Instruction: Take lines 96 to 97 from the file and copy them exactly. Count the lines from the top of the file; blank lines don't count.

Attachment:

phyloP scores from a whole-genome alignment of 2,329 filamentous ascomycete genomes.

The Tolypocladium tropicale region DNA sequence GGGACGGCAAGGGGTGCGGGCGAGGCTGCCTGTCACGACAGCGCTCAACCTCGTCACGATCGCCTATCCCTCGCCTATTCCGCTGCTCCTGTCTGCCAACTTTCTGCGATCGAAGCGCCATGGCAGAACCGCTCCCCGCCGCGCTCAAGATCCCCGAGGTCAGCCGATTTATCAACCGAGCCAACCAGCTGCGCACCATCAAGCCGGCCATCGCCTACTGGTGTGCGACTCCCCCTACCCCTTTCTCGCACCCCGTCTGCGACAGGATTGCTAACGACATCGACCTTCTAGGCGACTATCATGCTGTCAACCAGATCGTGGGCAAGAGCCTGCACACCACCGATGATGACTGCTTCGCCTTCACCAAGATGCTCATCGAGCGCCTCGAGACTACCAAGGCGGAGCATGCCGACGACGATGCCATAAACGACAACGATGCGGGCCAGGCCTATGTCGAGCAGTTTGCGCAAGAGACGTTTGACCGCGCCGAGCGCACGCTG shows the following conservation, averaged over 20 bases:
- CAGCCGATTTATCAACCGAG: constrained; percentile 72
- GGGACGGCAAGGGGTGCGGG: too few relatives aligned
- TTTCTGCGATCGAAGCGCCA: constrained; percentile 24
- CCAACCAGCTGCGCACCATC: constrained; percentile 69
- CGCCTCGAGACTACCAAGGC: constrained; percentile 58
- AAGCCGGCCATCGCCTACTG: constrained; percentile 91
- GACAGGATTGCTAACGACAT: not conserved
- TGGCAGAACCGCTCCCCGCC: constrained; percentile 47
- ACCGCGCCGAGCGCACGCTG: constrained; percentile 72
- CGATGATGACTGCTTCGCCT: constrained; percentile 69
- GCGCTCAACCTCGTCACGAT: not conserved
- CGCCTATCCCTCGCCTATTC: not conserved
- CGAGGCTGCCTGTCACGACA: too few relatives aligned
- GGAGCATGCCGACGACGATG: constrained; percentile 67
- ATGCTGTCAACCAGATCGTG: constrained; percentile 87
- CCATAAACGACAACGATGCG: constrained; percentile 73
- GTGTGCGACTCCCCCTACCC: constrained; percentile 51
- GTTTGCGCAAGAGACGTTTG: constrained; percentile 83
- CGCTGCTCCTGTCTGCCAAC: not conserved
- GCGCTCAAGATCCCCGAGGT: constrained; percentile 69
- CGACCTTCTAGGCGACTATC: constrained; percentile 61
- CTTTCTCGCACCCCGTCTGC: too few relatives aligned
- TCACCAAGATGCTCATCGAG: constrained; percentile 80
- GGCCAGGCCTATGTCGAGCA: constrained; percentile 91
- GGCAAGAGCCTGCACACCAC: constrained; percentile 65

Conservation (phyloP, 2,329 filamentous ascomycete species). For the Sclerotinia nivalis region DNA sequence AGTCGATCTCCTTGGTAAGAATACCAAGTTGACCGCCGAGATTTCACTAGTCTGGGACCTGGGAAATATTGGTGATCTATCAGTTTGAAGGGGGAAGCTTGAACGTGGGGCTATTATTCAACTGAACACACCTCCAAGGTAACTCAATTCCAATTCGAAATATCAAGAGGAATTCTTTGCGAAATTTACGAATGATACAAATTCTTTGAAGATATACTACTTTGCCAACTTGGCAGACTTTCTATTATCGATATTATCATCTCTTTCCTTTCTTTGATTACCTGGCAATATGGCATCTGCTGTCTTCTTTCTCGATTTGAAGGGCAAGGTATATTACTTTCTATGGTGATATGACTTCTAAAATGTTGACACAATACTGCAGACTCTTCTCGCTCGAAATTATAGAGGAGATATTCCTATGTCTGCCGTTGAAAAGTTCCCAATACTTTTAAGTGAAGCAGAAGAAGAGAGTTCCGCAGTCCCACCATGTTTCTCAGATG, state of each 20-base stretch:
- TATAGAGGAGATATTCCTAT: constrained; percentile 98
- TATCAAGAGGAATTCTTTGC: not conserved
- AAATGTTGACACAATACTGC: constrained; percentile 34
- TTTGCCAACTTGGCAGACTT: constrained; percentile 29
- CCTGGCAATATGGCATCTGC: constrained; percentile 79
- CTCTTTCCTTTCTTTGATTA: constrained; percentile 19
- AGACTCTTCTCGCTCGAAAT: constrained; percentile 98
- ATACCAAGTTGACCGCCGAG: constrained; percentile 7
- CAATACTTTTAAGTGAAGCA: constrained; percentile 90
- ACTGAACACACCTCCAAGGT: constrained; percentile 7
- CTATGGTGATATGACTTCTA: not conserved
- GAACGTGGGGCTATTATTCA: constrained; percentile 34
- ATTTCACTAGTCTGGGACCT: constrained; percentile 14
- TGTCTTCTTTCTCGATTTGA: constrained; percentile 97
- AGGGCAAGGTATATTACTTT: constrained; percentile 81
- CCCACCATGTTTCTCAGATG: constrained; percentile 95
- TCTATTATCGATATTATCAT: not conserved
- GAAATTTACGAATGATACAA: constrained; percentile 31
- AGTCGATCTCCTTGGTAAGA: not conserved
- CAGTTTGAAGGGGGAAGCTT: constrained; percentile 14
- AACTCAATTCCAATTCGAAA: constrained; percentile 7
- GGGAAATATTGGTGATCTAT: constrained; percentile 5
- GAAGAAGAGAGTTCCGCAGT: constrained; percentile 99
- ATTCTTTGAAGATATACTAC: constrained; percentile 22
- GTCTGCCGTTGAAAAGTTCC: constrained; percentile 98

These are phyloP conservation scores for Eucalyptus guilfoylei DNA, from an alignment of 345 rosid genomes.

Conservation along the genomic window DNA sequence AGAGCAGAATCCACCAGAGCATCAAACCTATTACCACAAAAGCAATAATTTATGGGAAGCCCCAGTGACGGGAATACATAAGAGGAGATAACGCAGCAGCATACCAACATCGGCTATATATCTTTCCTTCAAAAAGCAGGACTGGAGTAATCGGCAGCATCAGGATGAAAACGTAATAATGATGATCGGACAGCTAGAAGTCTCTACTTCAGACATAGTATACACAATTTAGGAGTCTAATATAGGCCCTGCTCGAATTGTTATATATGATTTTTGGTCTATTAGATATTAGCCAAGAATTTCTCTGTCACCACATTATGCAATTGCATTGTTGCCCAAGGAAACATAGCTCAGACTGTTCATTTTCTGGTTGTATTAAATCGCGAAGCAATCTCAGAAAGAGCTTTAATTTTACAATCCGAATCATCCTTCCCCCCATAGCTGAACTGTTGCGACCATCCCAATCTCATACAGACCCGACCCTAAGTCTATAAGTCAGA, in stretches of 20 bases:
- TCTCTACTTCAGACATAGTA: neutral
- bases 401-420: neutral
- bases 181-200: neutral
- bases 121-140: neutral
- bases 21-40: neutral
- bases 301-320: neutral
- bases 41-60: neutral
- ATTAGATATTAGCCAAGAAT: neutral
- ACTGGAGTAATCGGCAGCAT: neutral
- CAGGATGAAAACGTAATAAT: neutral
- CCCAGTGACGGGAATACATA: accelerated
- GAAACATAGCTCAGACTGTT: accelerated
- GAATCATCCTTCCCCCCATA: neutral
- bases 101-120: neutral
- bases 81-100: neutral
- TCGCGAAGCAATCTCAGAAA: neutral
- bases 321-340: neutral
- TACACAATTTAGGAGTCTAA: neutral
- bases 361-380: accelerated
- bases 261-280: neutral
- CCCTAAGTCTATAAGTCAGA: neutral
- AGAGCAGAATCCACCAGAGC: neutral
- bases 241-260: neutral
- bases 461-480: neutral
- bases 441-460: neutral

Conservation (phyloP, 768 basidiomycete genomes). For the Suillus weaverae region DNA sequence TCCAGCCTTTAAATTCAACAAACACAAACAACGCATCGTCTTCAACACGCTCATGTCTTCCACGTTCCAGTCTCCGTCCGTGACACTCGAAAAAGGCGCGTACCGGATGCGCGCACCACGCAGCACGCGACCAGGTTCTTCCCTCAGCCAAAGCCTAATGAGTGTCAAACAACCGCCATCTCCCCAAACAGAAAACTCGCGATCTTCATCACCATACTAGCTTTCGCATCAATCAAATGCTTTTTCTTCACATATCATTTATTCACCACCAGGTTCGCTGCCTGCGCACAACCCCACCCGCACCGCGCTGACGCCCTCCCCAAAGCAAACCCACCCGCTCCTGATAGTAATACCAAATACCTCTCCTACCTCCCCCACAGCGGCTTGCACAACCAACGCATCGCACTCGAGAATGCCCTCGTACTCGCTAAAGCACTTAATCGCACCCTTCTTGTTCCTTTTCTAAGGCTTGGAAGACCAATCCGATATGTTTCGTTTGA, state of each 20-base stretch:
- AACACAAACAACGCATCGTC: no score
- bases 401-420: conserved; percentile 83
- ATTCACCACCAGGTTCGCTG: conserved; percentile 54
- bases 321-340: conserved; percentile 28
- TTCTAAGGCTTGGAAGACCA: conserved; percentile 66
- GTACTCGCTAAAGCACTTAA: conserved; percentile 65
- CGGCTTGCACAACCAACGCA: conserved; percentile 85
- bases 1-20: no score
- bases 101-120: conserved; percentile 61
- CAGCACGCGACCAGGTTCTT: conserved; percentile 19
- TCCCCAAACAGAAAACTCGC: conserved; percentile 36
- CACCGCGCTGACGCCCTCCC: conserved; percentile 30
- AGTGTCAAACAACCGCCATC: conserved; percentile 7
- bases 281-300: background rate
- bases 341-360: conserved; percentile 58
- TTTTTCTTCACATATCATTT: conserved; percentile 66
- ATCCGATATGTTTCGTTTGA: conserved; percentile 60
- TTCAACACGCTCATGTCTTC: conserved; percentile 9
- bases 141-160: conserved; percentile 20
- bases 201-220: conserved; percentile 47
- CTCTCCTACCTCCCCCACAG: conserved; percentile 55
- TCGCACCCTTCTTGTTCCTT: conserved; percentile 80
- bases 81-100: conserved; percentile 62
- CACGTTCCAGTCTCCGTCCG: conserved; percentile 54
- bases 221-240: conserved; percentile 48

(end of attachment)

- bases 341-360: conserved; percentile 58
- TTTTTCTTCACATATCATTT: conserved; percentile 66